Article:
The $98 million bond translates to $25 per year for every $100,000 of assessed valuation. The assessed valuation refers to taxable value, not the market value of your property. The taxable value of your home or business will depend on when you purchased it.   If Measure BB is approved, the typical homeowner in our school district will pay about $72 a year.

    What makes Measure BB's financial structure prudent and responsible?

     

    Bonds are matched to the type of asset and the specific life of the assets they are funding (see the next question.)  Additionally, the projected payback ratio of Measure BB is 1.9:1.  This is less than half of the new State standard of 4.00:1. The district has used a conservative 4.00% assumption for future MVUSD assessed valuation growth.  This is part of the School Board's commitment to "under-promise and over-deliver" to the voters and taxpayers of Murrieta Valley.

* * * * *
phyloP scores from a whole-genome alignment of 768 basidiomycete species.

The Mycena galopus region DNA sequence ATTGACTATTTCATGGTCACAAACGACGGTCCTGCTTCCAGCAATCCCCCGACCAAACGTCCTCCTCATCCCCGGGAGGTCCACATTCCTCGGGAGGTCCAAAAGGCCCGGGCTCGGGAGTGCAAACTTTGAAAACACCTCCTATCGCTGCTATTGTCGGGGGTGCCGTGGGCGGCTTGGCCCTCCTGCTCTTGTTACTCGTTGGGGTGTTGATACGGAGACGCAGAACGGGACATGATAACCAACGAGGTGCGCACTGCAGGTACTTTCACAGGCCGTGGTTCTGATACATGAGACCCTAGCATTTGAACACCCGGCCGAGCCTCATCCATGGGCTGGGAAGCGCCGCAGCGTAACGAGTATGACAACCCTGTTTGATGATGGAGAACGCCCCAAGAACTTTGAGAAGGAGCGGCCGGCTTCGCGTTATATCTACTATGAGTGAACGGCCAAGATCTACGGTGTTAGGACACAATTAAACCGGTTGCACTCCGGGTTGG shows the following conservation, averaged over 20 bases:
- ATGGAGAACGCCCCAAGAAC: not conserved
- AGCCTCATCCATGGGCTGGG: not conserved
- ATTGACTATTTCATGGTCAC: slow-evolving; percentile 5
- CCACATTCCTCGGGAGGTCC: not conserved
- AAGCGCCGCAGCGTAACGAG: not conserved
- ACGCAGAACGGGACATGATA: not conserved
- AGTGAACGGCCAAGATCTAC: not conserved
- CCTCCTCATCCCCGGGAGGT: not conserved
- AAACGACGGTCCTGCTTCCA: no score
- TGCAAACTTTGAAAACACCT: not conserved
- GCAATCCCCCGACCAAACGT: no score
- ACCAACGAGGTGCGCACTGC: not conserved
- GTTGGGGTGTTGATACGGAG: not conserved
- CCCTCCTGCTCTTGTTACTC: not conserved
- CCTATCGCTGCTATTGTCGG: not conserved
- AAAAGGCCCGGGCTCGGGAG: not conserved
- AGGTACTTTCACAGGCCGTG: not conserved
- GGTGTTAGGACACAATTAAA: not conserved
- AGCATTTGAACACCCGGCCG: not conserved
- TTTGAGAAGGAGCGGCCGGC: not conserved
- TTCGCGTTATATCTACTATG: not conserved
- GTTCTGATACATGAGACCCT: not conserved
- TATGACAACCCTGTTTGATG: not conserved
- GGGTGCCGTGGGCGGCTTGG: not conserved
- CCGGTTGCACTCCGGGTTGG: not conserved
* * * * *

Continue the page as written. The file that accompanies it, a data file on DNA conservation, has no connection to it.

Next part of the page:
When will Measure BB funds be fully paid off?

     

    Measure BB is being structured so that bonds used to purchase short-life technology devices will have a maximum maturity of 3 years; bonds for technology infrastructure upgrades will have a maximum maturity of 15 years; and bonds for long-life capital assets (life reroofing projects or building a new school) will have a maximum maturity of 30 years, just like a home mortgage. 

    Will businesses share in the cost of Measure BB?

    Yes, both commercial and residential property owners will be subject to assessment.

    What about the Lottery or Proposition 30? Weren’t they supposed to take care of and fix our schools?

    The money our school district receives from the Lottery each year comprises approximately 2%
 of our annual General Fund Revenues.  Proposition 30, approved in November 2012, is restricted to instructional use and only amounts to approximately 15% of our General Fund Revenues. Lottery and Proposition 30 funds alone cannot fund the extensive upgrades that our schools need. 

    No one in my household attends MVUSD schools.   Why should I care about Measure BB?

    Quality schools are the foundation of a quality community. Good schools help maintain property values. Home resale values are directly impacted by the quality of our schools.